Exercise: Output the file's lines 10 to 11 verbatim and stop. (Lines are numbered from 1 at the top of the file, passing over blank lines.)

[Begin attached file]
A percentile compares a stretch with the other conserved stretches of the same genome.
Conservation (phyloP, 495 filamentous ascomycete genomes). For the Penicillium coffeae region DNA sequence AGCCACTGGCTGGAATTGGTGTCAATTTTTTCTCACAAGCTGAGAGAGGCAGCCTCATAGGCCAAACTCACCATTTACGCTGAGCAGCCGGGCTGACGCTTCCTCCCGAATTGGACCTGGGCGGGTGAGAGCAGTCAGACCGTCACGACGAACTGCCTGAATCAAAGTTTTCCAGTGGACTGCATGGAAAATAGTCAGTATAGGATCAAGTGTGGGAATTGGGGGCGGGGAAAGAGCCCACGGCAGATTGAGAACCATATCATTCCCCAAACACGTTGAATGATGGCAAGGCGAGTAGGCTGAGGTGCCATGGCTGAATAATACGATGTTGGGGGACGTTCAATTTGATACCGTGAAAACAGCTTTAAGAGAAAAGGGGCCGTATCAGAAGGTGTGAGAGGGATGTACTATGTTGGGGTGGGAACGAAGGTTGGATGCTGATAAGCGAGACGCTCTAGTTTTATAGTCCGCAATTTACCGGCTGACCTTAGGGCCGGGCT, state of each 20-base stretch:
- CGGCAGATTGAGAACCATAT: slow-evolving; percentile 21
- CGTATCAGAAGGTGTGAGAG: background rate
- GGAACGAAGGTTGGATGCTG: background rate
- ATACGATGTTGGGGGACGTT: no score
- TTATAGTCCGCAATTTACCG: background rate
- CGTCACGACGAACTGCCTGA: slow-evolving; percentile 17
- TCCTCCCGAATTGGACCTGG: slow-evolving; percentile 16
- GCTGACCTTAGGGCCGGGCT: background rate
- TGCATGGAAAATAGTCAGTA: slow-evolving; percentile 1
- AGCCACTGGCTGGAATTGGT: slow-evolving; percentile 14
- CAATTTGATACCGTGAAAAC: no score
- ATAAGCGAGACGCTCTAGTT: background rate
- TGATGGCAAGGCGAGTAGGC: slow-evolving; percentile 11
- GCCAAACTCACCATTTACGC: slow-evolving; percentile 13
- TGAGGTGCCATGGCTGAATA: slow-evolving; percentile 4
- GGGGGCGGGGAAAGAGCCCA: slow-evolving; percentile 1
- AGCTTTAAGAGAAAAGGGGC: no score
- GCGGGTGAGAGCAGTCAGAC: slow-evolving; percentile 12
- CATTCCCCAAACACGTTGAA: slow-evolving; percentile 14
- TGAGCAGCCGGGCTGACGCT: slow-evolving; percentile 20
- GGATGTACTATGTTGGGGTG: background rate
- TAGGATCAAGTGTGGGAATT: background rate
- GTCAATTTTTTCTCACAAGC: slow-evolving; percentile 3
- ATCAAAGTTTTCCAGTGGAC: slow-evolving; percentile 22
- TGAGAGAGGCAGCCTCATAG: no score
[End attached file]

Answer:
- GCTGACCTTAGGGCCGGGCT: background rate
- TGCATGGAAAATAGTCAGTA: slow-evolving; percentile 1